When Harry looks puzzled, Hagrid eventually realizes that the awful Dursleys have never told their nephew the truth about his parents. In fact, Harry's father and mother died fighting a Sauron-like dark sorcerer named Valdemort. Somehow their 1-year-old baby proved strangely unkillable, though Harry still bears a small lightning-shaped scar on his forehead. And, for some reason, Valdemort unexpectedly disappeared after his "defeat" by this mere infant. It doesn't take an expert in narrative morphology to suspect that the cloaked terminator will be back.
Hogwarts turns out to be a school much like Eton, divided into rival houses. But it is also magical: The portraits talk to one another. Ghosts teach the history of spells. Instead of a reflection a mirror may reveal your most heartfelt desires. The head of all this, Albus Dumbledore, is more than a tad eccentric: "Before we begin our banquet, I would like to say a few words. And here they are: Nitwit! Blubber! Oddment! Tweak!"
During his first week of classes Harry discovers an unsuspected talent for the dangerous game of Quidditch -- a kind of basketball, with rugby and soccer features, played in mid-air on broomsticks. "There were seven hundred ways of committing a Quidditch foul and . . . all of them had happened during a World Cup match in 1473."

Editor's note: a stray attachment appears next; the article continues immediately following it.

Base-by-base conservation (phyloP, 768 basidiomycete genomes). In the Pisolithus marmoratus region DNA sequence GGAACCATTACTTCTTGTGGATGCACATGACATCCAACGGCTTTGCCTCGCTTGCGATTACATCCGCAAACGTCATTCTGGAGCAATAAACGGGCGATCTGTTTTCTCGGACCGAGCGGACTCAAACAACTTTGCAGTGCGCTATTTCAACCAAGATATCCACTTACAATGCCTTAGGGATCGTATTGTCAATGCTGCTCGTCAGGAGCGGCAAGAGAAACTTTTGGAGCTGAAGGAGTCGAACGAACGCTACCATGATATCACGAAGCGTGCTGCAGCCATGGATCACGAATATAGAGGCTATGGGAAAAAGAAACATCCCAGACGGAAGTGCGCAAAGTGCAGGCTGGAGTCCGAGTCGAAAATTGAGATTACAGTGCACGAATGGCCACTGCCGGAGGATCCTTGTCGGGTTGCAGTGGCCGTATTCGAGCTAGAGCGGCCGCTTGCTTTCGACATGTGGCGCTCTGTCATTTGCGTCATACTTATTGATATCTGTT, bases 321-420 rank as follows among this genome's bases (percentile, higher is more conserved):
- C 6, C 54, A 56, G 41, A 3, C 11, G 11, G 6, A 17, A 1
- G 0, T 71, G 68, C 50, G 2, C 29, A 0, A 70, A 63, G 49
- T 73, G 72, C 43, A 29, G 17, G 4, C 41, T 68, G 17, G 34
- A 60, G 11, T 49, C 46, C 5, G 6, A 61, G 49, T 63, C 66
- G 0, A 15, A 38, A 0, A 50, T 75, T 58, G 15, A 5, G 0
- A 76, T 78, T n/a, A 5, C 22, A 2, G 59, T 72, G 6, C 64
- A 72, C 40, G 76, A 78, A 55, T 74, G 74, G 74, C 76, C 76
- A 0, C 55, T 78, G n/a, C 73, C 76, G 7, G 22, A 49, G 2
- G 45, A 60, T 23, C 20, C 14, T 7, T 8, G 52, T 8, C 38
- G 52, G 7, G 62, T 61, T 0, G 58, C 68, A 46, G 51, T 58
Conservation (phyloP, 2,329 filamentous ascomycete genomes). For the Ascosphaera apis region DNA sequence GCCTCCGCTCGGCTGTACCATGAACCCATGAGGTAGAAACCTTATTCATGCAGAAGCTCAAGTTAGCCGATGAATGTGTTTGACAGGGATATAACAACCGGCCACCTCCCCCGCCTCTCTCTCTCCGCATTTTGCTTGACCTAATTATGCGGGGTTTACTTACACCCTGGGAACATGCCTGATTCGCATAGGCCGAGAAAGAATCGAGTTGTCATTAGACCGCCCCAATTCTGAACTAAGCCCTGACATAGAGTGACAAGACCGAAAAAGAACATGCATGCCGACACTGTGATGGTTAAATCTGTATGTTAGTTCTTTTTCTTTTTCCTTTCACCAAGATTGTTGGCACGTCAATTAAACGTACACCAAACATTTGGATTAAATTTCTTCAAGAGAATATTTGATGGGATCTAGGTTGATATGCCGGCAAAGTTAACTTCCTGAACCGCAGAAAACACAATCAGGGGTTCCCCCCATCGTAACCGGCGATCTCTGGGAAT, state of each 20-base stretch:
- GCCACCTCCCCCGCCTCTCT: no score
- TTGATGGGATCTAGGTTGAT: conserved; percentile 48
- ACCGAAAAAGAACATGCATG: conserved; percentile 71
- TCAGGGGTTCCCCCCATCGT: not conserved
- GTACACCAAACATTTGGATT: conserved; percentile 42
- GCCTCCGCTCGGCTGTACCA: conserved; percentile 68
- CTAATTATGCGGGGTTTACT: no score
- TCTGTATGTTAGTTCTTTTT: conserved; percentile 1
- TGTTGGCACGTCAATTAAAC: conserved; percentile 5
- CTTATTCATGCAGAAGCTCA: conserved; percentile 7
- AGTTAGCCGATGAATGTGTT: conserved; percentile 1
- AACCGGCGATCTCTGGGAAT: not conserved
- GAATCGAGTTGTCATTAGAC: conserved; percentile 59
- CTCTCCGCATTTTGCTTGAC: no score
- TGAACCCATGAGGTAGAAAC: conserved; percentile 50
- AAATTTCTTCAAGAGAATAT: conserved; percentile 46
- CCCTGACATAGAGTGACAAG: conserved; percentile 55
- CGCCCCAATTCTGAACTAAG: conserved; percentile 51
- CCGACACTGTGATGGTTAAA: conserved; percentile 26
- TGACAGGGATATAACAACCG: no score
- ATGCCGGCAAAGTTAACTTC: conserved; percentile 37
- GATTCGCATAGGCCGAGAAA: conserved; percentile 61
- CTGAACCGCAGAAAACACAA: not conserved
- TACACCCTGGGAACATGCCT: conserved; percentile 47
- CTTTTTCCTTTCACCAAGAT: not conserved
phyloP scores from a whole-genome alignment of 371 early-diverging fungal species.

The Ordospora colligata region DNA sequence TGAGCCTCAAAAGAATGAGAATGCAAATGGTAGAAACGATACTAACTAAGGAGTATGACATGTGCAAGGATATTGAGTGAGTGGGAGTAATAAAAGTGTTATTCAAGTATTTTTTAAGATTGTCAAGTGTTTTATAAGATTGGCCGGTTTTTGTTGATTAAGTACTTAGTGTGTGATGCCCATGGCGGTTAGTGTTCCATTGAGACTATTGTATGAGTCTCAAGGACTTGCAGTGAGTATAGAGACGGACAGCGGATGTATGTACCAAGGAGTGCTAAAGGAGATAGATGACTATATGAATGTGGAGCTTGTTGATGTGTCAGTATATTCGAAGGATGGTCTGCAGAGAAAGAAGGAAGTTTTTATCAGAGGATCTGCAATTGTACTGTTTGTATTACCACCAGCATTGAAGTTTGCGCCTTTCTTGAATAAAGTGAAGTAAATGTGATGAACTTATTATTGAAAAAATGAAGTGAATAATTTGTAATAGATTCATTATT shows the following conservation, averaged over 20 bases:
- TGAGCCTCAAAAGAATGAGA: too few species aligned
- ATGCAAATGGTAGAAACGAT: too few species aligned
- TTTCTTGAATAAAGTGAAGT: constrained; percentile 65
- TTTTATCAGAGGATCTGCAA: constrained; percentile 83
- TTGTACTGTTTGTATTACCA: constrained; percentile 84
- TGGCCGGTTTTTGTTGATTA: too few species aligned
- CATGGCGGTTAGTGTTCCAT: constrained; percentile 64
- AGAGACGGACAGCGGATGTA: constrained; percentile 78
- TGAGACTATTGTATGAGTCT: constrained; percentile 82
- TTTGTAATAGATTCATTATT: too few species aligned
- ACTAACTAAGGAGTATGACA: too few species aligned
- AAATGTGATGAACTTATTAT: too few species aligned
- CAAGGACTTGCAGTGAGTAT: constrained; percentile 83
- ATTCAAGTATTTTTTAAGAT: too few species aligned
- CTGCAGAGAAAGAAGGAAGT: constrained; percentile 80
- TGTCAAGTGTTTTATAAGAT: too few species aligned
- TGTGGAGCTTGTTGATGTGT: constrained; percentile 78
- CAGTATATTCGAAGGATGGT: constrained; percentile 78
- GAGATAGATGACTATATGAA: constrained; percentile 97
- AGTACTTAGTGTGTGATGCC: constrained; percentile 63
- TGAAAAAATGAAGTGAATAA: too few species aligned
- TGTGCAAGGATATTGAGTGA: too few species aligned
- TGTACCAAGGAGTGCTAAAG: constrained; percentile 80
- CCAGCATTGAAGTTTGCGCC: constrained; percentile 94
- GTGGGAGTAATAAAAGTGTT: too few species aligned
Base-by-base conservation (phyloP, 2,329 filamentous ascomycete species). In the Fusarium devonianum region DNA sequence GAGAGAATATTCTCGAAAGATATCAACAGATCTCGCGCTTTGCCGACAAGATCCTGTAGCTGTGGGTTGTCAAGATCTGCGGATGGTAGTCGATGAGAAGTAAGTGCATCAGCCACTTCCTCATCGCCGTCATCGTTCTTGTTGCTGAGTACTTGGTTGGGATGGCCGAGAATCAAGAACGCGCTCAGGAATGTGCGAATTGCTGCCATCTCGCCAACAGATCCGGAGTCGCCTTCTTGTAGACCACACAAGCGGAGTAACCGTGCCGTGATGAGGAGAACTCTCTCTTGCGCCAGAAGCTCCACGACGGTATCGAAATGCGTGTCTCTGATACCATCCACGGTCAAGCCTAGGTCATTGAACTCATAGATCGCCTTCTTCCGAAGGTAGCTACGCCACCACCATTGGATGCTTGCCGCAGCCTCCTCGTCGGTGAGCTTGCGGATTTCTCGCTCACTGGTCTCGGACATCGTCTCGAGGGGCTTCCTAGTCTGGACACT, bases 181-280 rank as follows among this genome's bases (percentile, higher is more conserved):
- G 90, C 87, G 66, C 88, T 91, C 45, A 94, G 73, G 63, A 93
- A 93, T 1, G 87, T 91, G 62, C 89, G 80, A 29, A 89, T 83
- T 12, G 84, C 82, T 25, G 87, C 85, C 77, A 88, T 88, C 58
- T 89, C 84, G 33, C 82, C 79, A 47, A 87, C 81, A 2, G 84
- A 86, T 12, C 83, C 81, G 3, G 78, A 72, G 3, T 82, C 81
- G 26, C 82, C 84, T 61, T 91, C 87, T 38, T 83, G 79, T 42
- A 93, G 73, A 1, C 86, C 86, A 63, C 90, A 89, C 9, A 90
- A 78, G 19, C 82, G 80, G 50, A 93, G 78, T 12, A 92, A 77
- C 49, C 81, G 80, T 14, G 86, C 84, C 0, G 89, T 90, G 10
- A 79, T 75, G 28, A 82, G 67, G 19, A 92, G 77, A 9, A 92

In short, everything would be highly agreeable to Harry, especially after the Dursleys, were it not for the arrogant Malfoy and the reptilian Professor Snape, who teaches Potions; both star student and master take an instant dislike to our hero. And then truly disturbing things begin to happen: A 12-foot mountain troll invades Hogwarts; somebody tries to penetrate the off-limits corridor on the third floor; a ravenous creature stalks the unicorns of the forest -- and then drinks their blood. Not least, there are rumors about a Sorcerer's Stone that can grant eternal life and unimaginable riches.
At the novel's climax, Harry and two of his friends must brave a forbidden zone deep underground, risk their souls to outsmart the tricky magical defenses created by their own wizard teachers, and ultimately confront the unsuspected evil in their midst. All ends satisfyingly, though a sequel is clearly in the works (and has been published in England).
Obviously, Harry Potter and the Sorcerer's Stone should make any modern 11-year-old a very happy reader. The novel moves quickly, packs in everything from a boa constrictor that winks to a melancholy Zen-spouting centaur to an owl postal system, and ends with a scary surprise. Yet it is, essentially, a light-hearted thriller, interrupted by occasional seriousness (the implications of Harry's miserable childhood, a moral about the power of love). Dust jacket blurbs compare Rowling to Roald Dahl, and this seems right: Her genial tone and certain bits in the novel recall Matilda, Charlie and the Chocolate Factory, The Witches. Happily, Rowling avoids the meanness and cruelty that mar so much of Dahl's work. But she certainly possesses the same level of storytelling wizardry. Perhaps she writes with a wand.